And also for worship leaders to basically say, “Okay, I don’t play this instrument, but here’s a resource from somebody who does. I want you to go through this, and I’ll maybe meet with you once a month or something and we’ll see how you’re progressing. I’ll try and give you guidance.” To kind of… it’s not private lessons, per se, but it’s like, coaching where you’re trying to steer somebody towards a worship team.
That model has worked really well for me. I’d encourage other worship leaders to use it. But this resource can be something that can help accelerate that process, and especially fill the gap if you don’t know how to play that instrument.
Stephen: Yeah. Yeah, you’ve brought up something about theology there, and I think for some it, maybe it’s an obvious… For some, maybe they get it, but others might not as to why steering excellence as a musician is important in general, in regards to worship. So what’s your thought on that?
Zac: I think that… So the ultimate thing that I’m concerned about as a worship leader… What does success look like to me? Like I know there’s some leadership resources that will put it this way. What does a win look like for worship ministry? And what that looks like to me, is that my congregation worship with all of their heart, their soul. They were singing loud and proud. They’re fully engaged, whatever that looks like. That might mean in some churches raising hands, shouting praise. And some that just might mean singing and being joyful. But… so the ultimate goal, like excellence, is a means. It’s not the end, if that makes sense.
So, it’s the means by which we remove distractions and we do something really excellent unto the Lord, as worship… Like, if we’re worshiping God, we want to be giving Him our first fruits-
We want to be giving him our best. But there is a point too, where excellence and like, production can actually become counterproductive to the spirit of worship. There comes a certain point at which you, once you’ve really learned the music, where you have to almost say, Okay, I’ve learned the music really, really well, and now I’m going to… Almost put that aside and I’m going to focus on, you know, my worshiping personally and corporally, and the only way that that can happen is through excellence.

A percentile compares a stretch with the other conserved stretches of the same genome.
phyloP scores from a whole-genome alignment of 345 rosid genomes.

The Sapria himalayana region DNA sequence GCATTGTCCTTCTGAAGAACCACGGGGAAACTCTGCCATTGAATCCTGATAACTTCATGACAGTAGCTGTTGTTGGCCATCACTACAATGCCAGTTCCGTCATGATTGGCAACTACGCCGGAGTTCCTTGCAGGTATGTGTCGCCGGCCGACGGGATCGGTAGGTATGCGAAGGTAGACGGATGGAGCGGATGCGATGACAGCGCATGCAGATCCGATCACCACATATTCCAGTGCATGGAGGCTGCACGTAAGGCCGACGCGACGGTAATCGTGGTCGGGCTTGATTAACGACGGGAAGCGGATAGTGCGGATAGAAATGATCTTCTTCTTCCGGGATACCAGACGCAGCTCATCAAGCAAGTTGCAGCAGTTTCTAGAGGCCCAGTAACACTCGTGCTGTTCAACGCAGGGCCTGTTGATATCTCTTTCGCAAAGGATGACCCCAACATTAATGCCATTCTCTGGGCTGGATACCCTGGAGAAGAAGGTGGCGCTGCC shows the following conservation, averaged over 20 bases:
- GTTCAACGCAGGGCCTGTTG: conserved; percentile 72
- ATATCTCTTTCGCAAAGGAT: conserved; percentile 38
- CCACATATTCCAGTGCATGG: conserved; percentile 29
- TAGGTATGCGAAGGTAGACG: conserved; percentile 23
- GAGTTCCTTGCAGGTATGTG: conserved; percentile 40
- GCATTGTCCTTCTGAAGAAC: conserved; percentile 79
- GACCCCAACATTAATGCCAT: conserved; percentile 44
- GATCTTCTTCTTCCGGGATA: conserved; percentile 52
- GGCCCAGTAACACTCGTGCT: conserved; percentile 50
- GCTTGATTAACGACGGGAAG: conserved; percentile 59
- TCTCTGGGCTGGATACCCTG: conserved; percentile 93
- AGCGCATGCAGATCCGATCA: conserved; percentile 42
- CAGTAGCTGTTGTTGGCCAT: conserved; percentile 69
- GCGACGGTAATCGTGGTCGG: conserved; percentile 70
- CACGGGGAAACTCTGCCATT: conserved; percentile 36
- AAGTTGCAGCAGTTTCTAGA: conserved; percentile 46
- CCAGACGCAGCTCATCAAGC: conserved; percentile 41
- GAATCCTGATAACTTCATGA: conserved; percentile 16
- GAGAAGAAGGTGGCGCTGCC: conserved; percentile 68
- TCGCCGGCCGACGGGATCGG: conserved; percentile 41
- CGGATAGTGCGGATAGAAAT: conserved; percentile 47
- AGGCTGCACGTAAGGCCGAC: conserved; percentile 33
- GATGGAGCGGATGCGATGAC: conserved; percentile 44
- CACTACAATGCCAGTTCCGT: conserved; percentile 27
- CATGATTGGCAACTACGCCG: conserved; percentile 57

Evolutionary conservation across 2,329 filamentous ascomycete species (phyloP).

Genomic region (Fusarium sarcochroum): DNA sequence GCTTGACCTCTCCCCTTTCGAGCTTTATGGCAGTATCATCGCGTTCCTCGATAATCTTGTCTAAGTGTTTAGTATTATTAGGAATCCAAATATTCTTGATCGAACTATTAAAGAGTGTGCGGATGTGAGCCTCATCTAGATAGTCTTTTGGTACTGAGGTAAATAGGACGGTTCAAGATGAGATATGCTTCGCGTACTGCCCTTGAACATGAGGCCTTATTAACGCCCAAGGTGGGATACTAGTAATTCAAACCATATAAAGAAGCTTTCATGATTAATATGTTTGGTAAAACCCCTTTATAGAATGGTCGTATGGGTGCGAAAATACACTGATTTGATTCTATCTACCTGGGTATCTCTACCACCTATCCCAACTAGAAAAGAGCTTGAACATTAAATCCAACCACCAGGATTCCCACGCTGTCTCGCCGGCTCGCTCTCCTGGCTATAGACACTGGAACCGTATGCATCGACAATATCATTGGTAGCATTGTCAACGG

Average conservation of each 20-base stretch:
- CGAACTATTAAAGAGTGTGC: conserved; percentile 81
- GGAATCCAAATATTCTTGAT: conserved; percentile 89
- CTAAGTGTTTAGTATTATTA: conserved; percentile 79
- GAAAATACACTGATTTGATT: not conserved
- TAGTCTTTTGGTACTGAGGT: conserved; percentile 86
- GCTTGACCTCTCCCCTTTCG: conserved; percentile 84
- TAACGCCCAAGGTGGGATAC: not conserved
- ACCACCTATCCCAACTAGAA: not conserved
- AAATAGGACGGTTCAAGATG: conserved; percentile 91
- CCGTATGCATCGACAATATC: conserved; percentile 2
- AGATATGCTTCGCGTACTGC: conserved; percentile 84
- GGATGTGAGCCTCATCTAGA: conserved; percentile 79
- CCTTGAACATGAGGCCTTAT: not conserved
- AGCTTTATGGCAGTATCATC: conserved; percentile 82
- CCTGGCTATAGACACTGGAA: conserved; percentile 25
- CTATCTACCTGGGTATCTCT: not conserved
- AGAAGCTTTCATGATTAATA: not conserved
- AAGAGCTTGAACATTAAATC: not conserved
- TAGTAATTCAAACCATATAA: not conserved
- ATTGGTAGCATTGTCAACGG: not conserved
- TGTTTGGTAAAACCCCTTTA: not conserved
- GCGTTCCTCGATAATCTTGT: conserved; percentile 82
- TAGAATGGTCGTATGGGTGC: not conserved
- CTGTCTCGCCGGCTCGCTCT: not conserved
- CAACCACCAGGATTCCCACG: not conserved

The excellence allows it… it gives you the freedom to worship without having to think about the notes and chords and rhythms. I mean when I’m leading worship, I try to be at a point of preparation where I’m not really thinking about necessarily, like… I mean, I’m more intuitively kind of feeling what chords I’m playing, so I’m not consciously thinking about it. I’m more thinking about what’s happening…
Thinking about how can I be leading people deeper, worship-wise? How can I be responding to what God is leading me to do? Because ultimately, I want to serve Him. His glory, not mine. And that only can happen through… really excellence is the door at which it opens. You do not have to worry about the music in that sense, and you can focus on the worship and the heart of-
Stephen: Yeah. Yeah, man, that’s so good! So, for anybody interested in what you’re doing, then how could they reach out to you or check out these resources?
Zac: So, right now we have it set up in a few different tiers. So if someone wants to just try an instrument, let’s say they’re just exploring. And want to see what they like, we have a $3.99 a month subscription and basically, it gives you access to the module 1 out of all of the courses. And there are 8 modules in each course, normally.
Then the second tier. We call it the Core subscription. Basically gives you access to all the courses, just without coaching, and that’s $9.99 a month.
And then there’s a Premier option if you want the courses plus you want, you know, access to me and other… And we have a team of other worship leaders that are wanting to help invest in other people as well, you know, waiting in the wings, where if you’re looking for additional coaching and you want access to something like that, then there’s a $16.99 a month option.
They all have the 14-day free trial. They all have a 90-day money back guarantee, so I mean, if it doesn’t work, I mean, you know, the… you can ask for a refund, no questions asked.
But I really believe in it, which is why I’m willing to do that, you know?
Stephen: Absolutely. Awesome, man. Good deal! Well again, thank you for your time, man, and it’s good just to hear about what you’re doing and I think it’s super needed, you know? I think the more of this stuff that is out there, the better, obviously, just from a developing skills standpoint, but also someone with your heart and your understanding of worship and of seeking excellence in that. So man, thanks for what you’re doing.
Zac: Well, I really appreciate it. Thanks for your time and yeah, I really… like I said, I really, really appreciate it.